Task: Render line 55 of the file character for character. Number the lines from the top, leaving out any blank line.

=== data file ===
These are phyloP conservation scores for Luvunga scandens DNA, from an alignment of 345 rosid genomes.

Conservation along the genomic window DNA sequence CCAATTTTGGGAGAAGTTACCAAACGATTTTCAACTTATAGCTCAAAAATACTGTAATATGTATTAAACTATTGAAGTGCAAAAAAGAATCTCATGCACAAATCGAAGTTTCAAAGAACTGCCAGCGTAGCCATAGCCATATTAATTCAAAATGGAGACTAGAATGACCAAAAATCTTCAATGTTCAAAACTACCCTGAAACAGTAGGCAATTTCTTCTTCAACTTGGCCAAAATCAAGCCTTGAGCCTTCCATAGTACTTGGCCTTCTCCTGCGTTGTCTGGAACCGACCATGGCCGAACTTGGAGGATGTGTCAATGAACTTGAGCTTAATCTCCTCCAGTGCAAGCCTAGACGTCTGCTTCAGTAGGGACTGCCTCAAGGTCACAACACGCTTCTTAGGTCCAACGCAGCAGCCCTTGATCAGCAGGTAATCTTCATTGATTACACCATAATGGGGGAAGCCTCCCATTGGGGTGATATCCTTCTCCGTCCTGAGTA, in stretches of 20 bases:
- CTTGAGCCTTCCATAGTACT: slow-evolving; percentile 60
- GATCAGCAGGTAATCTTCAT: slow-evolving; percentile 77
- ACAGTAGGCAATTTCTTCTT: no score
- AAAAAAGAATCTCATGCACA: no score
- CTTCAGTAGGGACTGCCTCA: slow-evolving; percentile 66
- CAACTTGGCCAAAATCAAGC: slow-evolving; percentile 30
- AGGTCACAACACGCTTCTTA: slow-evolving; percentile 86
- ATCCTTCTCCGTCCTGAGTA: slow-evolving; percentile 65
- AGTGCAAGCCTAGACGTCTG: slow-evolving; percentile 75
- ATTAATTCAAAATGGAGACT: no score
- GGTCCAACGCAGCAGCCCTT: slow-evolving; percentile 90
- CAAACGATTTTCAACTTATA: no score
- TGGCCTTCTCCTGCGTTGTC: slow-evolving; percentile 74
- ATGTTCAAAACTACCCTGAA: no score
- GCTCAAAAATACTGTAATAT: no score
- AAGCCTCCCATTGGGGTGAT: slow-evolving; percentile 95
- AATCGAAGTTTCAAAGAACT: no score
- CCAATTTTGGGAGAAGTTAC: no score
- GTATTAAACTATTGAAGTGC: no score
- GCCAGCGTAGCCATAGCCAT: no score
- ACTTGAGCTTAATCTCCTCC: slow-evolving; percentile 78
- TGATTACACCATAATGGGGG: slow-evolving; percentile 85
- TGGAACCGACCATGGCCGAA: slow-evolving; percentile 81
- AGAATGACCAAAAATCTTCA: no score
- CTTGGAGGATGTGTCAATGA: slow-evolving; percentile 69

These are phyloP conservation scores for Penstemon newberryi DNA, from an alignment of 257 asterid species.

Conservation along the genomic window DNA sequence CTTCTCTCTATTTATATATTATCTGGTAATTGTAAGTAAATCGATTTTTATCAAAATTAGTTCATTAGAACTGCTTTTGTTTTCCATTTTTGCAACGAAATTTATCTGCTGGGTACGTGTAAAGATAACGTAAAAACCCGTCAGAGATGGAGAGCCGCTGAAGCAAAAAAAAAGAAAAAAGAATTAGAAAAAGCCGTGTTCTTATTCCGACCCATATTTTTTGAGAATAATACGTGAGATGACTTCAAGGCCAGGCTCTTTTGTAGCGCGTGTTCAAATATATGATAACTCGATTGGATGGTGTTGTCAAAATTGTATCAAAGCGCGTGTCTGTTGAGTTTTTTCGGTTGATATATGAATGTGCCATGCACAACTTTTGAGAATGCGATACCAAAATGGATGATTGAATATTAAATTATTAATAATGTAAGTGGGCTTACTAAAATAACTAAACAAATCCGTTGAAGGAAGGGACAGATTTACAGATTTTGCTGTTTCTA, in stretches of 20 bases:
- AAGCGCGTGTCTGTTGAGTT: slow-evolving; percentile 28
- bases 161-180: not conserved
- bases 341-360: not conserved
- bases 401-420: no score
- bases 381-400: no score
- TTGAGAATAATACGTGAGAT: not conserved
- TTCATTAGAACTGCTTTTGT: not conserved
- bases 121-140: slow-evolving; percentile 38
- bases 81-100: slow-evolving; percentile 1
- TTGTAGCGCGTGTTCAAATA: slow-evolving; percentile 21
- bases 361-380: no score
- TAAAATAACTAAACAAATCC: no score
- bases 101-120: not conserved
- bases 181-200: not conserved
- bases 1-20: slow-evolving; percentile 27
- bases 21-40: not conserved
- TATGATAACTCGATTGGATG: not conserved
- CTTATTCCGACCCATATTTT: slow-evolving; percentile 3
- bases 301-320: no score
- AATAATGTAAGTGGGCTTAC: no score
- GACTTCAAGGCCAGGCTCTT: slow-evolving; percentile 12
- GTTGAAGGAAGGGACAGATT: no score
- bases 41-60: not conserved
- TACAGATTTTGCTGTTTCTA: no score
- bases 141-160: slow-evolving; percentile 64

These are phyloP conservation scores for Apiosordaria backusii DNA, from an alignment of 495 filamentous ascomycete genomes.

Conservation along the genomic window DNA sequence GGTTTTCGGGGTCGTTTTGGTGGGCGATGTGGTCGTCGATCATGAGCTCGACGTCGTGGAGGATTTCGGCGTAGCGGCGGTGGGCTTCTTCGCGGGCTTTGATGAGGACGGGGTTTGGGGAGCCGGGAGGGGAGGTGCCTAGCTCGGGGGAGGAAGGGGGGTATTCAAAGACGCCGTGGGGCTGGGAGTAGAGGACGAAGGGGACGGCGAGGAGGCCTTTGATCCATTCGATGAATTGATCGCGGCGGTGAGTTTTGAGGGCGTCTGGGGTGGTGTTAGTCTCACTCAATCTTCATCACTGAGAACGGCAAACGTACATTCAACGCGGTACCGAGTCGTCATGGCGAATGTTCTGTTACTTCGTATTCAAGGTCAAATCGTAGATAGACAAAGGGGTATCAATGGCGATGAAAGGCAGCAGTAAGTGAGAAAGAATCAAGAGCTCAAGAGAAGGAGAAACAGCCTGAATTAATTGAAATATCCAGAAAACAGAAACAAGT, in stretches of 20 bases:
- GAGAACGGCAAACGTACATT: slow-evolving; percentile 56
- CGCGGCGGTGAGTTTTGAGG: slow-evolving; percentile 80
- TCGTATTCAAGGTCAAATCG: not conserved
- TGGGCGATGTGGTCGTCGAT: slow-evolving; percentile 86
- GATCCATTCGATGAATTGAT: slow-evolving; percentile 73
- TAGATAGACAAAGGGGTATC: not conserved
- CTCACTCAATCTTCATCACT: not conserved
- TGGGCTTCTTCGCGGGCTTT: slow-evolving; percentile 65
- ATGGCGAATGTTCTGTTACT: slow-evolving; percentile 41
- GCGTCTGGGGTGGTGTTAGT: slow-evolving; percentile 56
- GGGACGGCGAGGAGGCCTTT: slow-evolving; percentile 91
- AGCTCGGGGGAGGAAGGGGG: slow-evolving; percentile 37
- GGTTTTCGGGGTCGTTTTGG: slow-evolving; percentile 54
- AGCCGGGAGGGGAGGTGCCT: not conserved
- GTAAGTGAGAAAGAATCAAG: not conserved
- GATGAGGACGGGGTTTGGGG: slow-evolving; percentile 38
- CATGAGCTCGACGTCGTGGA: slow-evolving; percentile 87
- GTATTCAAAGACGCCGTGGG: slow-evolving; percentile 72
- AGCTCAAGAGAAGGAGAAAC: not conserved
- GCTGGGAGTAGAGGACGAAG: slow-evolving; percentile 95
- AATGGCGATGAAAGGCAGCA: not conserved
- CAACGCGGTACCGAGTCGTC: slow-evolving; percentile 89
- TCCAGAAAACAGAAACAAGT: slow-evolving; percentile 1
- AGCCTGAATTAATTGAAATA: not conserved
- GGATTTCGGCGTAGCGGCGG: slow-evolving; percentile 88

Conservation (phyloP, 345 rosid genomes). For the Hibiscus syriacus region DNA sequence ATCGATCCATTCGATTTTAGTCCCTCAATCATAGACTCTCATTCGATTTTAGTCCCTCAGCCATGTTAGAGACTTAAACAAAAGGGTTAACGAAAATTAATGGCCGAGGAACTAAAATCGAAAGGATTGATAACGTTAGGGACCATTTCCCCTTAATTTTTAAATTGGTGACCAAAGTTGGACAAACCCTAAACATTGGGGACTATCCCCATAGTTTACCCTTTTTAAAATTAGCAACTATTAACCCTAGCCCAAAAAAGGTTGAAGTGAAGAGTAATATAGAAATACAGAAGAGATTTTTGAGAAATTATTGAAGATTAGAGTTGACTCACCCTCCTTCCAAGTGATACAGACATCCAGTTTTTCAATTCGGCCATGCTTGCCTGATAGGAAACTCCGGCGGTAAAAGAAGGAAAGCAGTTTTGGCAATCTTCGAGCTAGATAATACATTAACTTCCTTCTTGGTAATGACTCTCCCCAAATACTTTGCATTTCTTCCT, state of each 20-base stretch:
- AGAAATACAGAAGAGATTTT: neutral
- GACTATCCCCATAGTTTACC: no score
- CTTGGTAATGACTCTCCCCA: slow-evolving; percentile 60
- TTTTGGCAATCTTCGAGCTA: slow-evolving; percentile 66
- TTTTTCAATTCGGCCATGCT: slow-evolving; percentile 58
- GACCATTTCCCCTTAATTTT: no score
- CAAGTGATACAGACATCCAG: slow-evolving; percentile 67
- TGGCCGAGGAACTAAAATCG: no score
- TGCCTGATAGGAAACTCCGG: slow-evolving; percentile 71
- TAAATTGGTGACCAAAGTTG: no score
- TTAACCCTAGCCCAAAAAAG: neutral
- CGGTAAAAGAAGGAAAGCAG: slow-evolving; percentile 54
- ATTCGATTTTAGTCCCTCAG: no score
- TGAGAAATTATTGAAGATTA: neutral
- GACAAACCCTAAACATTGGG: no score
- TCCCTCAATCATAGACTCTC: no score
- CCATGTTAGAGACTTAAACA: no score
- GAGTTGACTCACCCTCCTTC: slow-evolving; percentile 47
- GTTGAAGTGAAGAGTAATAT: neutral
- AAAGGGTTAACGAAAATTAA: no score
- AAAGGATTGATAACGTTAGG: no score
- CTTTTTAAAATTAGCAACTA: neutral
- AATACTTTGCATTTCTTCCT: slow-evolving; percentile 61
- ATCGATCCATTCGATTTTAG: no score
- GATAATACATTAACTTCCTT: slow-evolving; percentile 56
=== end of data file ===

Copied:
These are phyloP conservation scores for Apiosordaria backusii DNA, from an alignment of 495 filamentous ascomycete genomes.